G Belmont Estate Reidsville, Rockingham Co., page 27

First National Bank of Cherryville Cherryville, Gaston Co., page 10

F 903 W. 6th Avenue B Gastonia, Gaston Co., page 21

Peete House Warrenton, Warren Co., page 16

N Browning Cottage Warrenton, Warren Co., page 22

624 S. Washington Street Shelby, Cleveland Co., page 21

Stuart House Shelby, Cleveland Co., page 21

M Charles S. Brewer House Henderson, Vance Co., page 15

L Villa Florenza Raleigh, Wake Co., page 13

E 210 McBrayer Street Shelby, Cleveland Co., page 21

216 McBrayer Street Shelby, Cleveland Co., page 21

K 215 S. Driver Street Durham, Durham Co., page 22

Pilgrim’s Rest Hillsborough, Orange Co., page 23

J Ashe House Hillsborough, Orange Co., page 24

D Lowenstein-Henkle House Statesville, Iredell Co., page 23

C John Eckard House Hickory, Catawba Co., page 23

B The Fountain Lenoir, Caldwell Co., page 11

Please visit our website at www. PreservationNC.org to see the many historic properties available through PNC

W Ellsworth and Lovie Balance House Hatteras Village, Dare Co., page 24

V Emma and Simon O’Neal House Ocracoke, Hyde Co., page 23

U Arnold House Roper, Washington Co., page 22

Simons House Edenton, Chowan Co., page 22

Riddick House Edenton, Chowan Co., page 22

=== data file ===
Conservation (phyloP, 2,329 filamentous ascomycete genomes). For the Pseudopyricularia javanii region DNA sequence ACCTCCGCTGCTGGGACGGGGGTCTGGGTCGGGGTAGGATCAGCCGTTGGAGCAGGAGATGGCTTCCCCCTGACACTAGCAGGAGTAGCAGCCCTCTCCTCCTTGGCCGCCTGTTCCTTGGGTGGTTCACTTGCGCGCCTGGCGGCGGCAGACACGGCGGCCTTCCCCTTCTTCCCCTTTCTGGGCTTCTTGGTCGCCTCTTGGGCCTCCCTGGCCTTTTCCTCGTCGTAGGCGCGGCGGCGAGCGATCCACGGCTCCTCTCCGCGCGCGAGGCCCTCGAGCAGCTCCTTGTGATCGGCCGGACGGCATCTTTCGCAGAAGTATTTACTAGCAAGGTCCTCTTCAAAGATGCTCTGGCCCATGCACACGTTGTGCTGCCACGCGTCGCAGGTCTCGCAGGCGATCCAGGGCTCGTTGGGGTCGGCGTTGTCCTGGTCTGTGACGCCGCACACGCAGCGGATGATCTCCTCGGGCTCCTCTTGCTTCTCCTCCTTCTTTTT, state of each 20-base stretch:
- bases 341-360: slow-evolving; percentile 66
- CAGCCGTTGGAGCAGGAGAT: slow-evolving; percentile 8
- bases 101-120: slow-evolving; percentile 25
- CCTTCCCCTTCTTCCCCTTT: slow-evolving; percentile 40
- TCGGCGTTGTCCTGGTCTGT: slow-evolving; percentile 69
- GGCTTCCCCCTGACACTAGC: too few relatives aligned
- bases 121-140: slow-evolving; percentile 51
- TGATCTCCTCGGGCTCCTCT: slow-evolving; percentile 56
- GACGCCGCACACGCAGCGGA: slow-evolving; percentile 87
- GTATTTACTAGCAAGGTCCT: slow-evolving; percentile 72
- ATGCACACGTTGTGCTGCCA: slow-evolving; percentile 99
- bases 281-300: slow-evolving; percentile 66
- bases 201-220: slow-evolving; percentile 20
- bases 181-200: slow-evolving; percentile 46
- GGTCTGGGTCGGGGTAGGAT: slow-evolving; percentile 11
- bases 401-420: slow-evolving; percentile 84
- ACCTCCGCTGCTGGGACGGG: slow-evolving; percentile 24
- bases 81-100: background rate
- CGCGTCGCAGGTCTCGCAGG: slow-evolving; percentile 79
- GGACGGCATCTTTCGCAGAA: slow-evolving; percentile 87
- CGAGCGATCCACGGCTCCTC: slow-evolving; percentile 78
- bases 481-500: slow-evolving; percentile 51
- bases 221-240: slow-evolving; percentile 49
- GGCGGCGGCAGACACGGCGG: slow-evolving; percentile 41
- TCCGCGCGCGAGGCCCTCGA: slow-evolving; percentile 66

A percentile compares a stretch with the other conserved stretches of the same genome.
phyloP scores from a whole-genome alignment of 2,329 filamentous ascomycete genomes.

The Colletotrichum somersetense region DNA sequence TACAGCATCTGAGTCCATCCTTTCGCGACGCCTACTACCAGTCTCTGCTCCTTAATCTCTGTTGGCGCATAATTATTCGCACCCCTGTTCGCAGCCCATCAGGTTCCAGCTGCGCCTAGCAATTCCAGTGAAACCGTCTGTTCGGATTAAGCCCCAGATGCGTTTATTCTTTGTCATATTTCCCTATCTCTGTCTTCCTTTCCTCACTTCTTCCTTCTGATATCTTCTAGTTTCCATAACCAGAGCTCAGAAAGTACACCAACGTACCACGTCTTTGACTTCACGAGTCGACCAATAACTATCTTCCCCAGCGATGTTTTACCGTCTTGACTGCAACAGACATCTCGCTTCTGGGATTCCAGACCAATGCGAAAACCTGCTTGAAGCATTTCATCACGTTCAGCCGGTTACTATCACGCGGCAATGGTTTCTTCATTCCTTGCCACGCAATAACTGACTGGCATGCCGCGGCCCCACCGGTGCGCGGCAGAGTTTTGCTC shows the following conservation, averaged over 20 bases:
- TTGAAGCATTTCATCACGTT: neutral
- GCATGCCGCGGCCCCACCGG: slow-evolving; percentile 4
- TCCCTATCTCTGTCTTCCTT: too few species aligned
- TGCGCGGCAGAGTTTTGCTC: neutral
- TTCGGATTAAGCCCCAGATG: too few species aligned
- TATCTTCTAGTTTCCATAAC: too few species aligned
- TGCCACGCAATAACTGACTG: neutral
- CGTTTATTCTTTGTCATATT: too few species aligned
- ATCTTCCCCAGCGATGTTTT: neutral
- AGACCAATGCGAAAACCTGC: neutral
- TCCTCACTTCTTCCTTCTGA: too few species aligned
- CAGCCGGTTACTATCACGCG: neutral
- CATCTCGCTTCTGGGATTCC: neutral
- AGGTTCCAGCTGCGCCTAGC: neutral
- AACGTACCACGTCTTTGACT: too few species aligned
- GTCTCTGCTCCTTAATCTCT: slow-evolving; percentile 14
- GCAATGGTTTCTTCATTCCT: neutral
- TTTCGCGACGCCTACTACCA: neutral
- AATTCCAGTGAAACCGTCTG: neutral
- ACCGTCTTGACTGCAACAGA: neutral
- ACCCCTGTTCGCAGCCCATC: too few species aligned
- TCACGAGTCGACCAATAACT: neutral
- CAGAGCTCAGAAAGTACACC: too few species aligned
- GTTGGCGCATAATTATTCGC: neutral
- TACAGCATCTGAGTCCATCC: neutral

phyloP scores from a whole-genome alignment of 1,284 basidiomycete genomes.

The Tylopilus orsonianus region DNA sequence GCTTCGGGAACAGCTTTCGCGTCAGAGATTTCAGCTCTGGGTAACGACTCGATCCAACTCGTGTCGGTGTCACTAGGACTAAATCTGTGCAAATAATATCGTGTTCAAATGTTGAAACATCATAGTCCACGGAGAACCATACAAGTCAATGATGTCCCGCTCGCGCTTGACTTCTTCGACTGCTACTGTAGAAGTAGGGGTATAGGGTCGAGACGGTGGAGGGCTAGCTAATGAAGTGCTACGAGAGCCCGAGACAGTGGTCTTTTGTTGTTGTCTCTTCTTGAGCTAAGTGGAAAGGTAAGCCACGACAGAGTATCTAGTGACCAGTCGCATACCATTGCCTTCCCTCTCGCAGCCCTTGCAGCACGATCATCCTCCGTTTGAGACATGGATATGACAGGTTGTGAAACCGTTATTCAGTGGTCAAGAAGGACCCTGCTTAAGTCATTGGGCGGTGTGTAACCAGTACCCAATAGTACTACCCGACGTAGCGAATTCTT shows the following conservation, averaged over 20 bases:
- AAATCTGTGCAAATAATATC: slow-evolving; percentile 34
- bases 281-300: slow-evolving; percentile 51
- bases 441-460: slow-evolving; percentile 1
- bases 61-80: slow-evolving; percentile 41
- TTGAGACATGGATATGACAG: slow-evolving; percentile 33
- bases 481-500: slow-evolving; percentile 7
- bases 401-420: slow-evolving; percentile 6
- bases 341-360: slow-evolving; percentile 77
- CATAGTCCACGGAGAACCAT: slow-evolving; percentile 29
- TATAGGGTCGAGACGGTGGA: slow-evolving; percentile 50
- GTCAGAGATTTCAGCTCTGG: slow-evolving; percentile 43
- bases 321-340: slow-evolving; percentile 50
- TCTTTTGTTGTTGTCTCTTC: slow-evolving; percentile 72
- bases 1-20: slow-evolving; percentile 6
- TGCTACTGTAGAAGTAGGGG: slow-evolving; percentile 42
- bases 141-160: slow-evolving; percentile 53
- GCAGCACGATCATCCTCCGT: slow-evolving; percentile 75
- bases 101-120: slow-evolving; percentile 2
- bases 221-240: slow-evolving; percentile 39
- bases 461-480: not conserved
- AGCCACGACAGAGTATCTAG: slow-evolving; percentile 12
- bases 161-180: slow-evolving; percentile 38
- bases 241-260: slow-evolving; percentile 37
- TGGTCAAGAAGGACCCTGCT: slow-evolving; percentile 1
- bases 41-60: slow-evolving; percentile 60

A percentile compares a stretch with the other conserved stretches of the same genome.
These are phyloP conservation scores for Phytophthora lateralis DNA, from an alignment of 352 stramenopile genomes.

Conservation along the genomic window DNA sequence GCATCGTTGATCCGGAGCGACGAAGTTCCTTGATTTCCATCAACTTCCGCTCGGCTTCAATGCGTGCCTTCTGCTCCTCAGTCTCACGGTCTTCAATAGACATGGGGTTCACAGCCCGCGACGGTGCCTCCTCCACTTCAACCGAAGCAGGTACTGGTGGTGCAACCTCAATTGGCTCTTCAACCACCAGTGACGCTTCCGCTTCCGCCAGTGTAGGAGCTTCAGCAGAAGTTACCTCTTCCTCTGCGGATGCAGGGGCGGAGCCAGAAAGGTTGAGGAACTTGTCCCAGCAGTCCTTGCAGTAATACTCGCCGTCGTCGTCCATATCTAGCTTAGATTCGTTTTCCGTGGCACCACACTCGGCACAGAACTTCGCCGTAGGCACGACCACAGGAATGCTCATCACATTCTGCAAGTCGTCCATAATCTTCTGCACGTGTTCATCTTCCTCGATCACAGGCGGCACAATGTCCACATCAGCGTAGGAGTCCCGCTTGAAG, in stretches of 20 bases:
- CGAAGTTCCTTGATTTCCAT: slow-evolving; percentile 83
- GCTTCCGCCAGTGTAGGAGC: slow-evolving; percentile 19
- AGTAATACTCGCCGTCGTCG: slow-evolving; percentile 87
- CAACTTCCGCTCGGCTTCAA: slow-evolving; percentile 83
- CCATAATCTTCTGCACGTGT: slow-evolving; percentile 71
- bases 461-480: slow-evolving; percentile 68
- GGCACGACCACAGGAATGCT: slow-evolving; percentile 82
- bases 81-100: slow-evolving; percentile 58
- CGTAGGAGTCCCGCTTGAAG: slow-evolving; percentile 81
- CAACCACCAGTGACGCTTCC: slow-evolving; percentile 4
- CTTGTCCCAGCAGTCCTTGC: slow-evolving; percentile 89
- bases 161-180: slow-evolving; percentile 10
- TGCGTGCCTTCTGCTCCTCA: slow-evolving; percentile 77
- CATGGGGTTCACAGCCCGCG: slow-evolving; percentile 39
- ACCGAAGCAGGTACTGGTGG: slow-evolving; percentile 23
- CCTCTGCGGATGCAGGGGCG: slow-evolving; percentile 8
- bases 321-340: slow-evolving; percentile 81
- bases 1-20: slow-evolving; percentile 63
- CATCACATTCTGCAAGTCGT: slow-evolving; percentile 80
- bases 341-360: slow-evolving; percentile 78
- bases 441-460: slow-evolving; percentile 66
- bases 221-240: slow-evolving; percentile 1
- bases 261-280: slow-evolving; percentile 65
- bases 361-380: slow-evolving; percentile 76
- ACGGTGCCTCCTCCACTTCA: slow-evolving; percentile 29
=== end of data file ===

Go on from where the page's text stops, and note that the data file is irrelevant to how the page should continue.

George Lassiter Store Edenton, Chowan Co., page 20

T Edenton Mill Office Building Edenton, Chowan Co., page 19

Harrington-Brooks House Greenville, Pitt Co., page 22

S Greenwreath Greenville, Pitt Co., page 18

R Jordan C. Horne House Magnolia, Duplin Co., page 22

SALE

Terry-Taylor House Pittsboro, Chatham Co., page 21

FOR

N O RT H C A RO L I N A P R E S E RVAT I O N

H I S TO R I C P RO PE RT I E S A VA I L A B L E

A William Morrison House and Farm Franklin, Macon Co., page 12

See www.PreservationNC.org for more information

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EVENTS

See www.PreservationNC.org for more information

CALENDAR

OF

Calendar of Events Mark your calendars for these upcoming Preservation North Carolina events throughout the state:

October 7 Edgecombe County: Edgecombe County Preservation Celebration Join us for a brunch-time tour of three outstanding eastern North Carolina homes: Piney Prospect, Myrtle Grove and Bracebridge Hall (pictured below).

November 16 Salisbury: Preservation Celebration We’ll have a fun Friday evening in Salisbury, socializing with preservationminded professionals.